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from NGSS Appendix G - Crosscutting Concepts
Structure and Function are complementary properties. “The shape and stability of structures of natural and designed objects are related to their function(s). The functioning of natural and built systems alike depends on the shapes and relationships of certain key parts as well as on the properties of the materials from which they are made. A sense of scale is necessary in order to know what properties and what aspects of shape or material are relevant at a particular magnitude or in investigating particular phenomena—that is, the selection of an appropriate scale depends on the question being asked. For example, the substructures of molecules are not particularly important in understanding the phenomenon of pressure, but they are relevant to understanding why the ratio between temperature and pressure at constant volume is different for different substances.
“Similarly, understanding how a bicycle works is best addressed by examining the structures and their functions at the scale of, say, the frame, wheels, and pedals. However, building a lighter bicycle may require knowledge of the properties (such as rigidity and hardness) of the materials needed for specific parts of the bicycle. In that way, the builder can seek less dense materials with appropriate properties; this pursuit may lead in turn to an examination of the atomic-scale structure of candidate materials. As a result, new parts with the desired properties, possibly made of new materials, can be designed and fabricated.” (p. 96-97)
from A Framework for K-12 Science Education: Practices, Crosscutting Concepts, and Core Ideas (pages 97-98)
Exploration of the relationship between structure and function can begin in the early grades through investigations of accessible and visible systems in the natural and human-built world. For example, children explore how shape and stability are related for a variety of structures (e.g., a bridge’s diagonal brace) or purposes (e.g., different animals get their food using different parts of their bodies). As children move through the elementary grades, they progress to understanding the relationships of structure and mechanical function (e.g., wheels and axles, gears). For upper-elementary students, the concept of matter having a substructure at a scale too small to see is related to properties of materials; for example, a model of a gas as a collection of moving particles (not further defined) may be related to observed properties of gases. Upper-elementary students can also examine more complex structures, such as subsystems of the human body, and consider the relationship of the shapes of the parts to their functions. By the middle grades, students begin to visualize, model, and apply their understanding of structure and function to more complex or less easily observable systems and processes (e.g., the structure of water and salt molecules and solubility, Earth’s plate tectonics). For students in the middle grades, the concept of matter having a submicroscopic structure is related to properties of materials; for example, a model based on atoms and/or molecules and their motions may be used to explain the properties of solids, liquids, and gases or the evaporation and condensation of water.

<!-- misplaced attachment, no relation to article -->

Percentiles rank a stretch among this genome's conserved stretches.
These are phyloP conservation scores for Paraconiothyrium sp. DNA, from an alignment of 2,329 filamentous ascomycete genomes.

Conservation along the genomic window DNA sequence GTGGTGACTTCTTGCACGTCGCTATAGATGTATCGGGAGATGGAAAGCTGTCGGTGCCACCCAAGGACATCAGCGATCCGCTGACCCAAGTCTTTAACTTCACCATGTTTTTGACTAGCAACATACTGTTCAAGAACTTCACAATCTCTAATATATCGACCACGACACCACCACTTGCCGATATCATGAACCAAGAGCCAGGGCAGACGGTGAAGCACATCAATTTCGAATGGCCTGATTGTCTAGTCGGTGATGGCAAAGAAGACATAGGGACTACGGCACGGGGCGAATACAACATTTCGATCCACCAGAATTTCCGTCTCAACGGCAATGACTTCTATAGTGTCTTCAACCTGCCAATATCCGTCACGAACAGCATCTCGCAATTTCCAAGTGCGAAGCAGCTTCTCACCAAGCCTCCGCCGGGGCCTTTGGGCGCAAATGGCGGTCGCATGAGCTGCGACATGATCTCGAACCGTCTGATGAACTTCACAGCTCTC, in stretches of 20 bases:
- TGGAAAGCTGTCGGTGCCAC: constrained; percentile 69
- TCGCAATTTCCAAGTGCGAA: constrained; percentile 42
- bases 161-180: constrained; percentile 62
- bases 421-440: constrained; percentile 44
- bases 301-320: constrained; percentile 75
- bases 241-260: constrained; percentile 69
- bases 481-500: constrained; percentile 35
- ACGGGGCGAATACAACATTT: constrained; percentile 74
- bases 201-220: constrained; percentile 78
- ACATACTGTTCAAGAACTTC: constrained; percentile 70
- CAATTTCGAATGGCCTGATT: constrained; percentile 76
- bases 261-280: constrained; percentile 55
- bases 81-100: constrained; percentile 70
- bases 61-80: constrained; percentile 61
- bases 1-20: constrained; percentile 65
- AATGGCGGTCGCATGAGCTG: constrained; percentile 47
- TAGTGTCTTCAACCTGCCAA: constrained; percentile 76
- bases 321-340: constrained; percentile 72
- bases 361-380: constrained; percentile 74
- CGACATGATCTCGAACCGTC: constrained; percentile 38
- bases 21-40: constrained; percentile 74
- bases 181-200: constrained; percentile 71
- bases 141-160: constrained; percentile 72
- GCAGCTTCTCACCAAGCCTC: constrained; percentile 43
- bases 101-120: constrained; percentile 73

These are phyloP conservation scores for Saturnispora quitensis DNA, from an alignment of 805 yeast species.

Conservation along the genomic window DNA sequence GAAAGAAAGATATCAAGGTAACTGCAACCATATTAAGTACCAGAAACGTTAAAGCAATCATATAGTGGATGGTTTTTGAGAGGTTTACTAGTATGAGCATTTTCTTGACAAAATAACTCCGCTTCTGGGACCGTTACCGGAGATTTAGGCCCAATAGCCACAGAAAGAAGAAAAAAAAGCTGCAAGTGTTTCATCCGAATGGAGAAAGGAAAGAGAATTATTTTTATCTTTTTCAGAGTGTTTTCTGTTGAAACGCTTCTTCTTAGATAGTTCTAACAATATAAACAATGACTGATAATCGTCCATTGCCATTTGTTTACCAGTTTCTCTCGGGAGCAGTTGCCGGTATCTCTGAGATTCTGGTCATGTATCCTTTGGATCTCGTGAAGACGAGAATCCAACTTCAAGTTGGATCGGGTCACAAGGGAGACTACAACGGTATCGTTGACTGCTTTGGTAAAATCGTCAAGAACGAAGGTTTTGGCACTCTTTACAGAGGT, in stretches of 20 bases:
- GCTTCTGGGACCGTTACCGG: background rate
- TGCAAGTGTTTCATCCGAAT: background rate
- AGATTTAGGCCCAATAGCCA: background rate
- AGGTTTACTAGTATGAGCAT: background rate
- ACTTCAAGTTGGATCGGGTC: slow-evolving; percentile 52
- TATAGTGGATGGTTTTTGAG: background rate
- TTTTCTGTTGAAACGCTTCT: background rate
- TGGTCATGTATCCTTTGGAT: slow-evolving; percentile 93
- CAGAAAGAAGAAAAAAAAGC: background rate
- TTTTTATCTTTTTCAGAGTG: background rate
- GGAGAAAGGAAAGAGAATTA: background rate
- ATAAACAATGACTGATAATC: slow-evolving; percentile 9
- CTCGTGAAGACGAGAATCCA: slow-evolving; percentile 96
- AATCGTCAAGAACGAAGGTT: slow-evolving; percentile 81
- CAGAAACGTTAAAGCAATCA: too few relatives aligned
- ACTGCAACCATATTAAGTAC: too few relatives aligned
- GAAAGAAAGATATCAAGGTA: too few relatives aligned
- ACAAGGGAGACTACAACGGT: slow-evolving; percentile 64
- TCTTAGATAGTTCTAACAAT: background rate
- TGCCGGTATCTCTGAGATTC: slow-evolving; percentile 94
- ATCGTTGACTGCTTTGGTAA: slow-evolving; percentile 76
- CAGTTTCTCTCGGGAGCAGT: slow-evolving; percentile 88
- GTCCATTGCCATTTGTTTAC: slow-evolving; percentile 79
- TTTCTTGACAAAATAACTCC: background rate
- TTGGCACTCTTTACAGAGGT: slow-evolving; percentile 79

As students develop their understanding of the relationships between structure and function, they should begin to apply this knowledge when investigating phenomena that are unfamiliar to them. They recognize that often the first step in deciphering how a system works is to examine in detail what it is made of and the shapes of its parts. In building something — say, a mechanical system — they likewise apply relationships of structure and function as critical elements of successful designs.
A Framework for K-12 Science Education: Practices, Crosscutting Concepts, and Core Ideas (pages 96-98)
NGSS Appendix G - Crosscutting Concepts